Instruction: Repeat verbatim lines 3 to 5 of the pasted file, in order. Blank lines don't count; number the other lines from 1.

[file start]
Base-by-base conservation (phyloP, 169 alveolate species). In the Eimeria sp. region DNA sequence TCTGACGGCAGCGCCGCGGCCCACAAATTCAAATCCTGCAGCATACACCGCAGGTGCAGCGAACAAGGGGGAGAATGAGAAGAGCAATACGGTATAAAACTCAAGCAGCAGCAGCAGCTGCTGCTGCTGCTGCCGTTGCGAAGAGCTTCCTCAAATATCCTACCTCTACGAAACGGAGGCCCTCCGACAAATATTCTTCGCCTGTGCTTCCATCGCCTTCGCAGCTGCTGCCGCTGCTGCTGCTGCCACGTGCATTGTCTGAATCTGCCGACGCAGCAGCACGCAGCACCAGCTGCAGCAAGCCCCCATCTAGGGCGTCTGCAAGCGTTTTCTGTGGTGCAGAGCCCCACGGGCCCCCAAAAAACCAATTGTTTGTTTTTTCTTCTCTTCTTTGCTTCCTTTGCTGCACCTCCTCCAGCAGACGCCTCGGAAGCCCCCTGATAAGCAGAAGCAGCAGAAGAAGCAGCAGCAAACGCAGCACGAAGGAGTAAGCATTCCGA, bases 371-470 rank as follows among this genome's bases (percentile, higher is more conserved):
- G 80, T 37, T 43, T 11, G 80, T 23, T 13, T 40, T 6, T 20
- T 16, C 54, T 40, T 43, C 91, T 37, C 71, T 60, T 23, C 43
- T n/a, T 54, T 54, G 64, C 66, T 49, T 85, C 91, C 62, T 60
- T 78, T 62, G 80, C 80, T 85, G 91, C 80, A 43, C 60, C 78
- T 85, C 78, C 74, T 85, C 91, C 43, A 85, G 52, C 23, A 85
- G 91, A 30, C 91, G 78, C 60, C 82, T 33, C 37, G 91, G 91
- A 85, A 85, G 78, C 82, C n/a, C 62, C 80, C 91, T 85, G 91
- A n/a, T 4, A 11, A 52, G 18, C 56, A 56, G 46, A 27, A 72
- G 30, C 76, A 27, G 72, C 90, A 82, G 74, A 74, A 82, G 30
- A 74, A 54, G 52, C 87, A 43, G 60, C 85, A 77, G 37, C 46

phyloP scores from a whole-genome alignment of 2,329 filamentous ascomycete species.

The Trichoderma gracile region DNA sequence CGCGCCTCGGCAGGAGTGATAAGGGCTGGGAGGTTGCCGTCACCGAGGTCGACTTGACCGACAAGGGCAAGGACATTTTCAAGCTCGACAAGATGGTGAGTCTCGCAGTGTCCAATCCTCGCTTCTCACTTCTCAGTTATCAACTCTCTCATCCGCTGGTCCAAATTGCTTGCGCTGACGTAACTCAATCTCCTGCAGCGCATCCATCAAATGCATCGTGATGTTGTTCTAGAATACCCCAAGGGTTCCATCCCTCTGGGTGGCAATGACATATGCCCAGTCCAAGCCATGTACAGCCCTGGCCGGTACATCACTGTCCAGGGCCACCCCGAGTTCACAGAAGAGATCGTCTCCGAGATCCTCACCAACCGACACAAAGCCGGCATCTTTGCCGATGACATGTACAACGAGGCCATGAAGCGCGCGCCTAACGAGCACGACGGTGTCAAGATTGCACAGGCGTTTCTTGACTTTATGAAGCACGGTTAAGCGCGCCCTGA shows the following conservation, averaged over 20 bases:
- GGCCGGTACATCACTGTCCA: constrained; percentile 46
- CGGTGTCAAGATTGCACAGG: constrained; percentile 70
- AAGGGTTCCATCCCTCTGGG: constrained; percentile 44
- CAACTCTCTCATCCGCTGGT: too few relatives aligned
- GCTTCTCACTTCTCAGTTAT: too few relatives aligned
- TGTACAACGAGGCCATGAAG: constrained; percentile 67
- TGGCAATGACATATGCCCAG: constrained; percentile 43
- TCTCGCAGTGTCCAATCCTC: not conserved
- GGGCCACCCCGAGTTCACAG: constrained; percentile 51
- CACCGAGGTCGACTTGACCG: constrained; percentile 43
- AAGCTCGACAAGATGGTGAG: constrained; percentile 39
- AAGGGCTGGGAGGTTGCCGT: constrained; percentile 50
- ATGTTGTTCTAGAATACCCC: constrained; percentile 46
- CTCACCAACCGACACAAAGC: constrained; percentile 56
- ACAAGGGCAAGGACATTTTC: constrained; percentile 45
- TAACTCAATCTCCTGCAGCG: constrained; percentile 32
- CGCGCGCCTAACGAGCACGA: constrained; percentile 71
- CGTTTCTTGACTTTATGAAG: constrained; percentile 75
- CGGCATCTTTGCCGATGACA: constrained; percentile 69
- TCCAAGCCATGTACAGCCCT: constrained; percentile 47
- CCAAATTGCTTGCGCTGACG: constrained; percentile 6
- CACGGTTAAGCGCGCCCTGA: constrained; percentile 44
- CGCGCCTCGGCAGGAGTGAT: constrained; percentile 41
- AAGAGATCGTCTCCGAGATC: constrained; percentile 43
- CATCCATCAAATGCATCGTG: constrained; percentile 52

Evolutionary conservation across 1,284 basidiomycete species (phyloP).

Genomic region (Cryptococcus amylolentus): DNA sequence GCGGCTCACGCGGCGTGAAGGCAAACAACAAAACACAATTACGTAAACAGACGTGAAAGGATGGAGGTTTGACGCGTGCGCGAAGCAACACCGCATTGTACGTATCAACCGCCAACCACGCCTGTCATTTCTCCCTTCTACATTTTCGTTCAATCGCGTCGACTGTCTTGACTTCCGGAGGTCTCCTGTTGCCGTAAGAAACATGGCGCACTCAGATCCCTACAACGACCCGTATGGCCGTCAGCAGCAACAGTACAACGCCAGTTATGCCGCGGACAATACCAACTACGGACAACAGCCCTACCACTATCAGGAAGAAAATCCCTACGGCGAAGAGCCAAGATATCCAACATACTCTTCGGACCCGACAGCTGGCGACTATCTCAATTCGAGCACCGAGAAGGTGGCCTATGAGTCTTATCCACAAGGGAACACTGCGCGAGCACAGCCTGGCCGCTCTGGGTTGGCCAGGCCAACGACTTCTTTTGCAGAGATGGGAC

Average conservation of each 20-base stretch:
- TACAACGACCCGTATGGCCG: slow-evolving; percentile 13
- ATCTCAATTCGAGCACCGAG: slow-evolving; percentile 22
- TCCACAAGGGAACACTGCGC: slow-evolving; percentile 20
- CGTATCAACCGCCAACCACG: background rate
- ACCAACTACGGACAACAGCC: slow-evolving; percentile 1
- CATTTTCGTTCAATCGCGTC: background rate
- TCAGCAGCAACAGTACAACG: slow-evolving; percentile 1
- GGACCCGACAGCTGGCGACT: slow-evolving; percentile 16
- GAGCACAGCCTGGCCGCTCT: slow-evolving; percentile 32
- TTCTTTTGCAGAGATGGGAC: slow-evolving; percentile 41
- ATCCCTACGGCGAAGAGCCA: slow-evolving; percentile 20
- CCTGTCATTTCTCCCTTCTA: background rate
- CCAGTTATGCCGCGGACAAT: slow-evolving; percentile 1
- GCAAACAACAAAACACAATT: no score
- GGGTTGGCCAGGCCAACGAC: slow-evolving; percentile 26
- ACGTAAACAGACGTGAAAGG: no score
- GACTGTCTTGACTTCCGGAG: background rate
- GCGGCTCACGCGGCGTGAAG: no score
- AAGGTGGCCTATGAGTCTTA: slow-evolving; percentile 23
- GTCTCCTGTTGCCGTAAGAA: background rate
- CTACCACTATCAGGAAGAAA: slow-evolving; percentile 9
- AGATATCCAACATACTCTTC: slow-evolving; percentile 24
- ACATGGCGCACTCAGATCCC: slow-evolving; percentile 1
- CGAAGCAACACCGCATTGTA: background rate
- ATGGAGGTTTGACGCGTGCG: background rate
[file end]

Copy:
- T 16, C 54, T 40, T 43, C 91, T 37, C 71, T 60, T 23, C 43
- T n/a, T 54, T 54, G 64, C 66, T 49, T 85, C 91, C 62, T 60
- T 78, T 62, G 80, C 80, T 85, G 91, C 80, A 43, C 60, C 78